Mothers of invention

When OneMonkey isn’t playing guitar (I really wish it was Zappa to tie in with my post title, but this evening it’s mainly the Stones and the rest of the week’s seen – or heard I suppose – a lot of Megadeth) he’s good at coming up with nifty suggestions of the kind that seem so obvious once they’ve been made. As those who read the saga will know, I like to carry a notebook to write in on the train or at lunch, which is great but then I need to have that electronically so I can either continue working on it as a new piece, or add it to a continuing story. The technologically-minded will suggest I carry a laptop, or a mobile phone with qwerty keyboard, and make my notes electronically from the start, but apart from my fear of dead batteries that sort of misses the point of my extensive search for a satisfactory notebook. They may also suggest, as a compromise, scanning in my pages and using optical character recognition, but they wouldn’t if they knew my handwriting (not helped by a swaying carriage).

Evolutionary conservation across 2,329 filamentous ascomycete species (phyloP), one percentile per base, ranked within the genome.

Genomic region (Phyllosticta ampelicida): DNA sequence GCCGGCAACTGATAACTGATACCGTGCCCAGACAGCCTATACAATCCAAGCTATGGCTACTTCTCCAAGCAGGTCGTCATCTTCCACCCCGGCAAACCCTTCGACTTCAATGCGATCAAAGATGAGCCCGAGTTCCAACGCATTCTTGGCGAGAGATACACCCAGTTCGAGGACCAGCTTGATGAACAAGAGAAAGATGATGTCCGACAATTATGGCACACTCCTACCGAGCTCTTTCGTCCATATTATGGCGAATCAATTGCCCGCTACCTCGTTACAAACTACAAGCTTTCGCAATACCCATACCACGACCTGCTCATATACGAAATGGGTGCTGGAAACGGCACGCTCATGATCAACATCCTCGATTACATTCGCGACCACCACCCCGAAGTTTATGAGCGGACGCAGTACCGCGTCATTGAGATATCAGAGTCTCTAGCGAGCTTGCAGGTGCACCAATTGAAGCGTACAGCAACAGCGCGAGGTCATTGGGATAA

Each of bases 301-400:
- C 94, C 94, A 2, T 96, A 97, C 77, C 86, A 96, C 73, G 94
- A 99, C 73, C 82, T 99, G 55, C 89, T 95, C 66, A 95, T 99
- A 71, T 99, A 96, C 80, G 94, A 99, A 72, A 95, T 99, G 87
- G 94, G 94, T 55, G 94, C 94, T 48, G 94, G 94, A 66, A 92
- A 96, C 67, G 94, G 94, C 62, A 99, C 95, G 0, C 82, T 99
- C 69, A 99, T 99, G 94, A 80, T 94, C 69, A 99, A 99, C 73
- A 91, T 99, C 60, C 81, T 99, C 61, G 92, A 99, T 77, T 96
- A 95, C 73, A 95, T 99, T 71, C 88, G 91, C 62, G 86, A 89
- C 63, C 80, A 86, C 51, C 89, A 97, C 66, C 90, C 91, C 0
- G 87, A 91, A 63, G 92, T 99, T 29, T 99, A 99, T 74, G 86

What I generally do is type up the content of my book: I sit the book on my bureau, balancing something heavy but not heavy enough to damage the spine (which object may have to be my hand if I can’t find anything else) on the open page to hold it open, then I glance across from keyboard to book (possibly typing with one hand) and not doing my neck or hands any favours. Enter OneMonkey, man of ideas: take digital photos of the pages, transfer to the computer, open them beside the file you want to type in (zooming in as necessary, instead of squinting at the tiny scrawl that marks the extra line you thought of later), thus minimising neck movement and freeing both hands for typing (and removing the need to find some object of just the right mass and size to hold the book open). Why didn’t I think of that?


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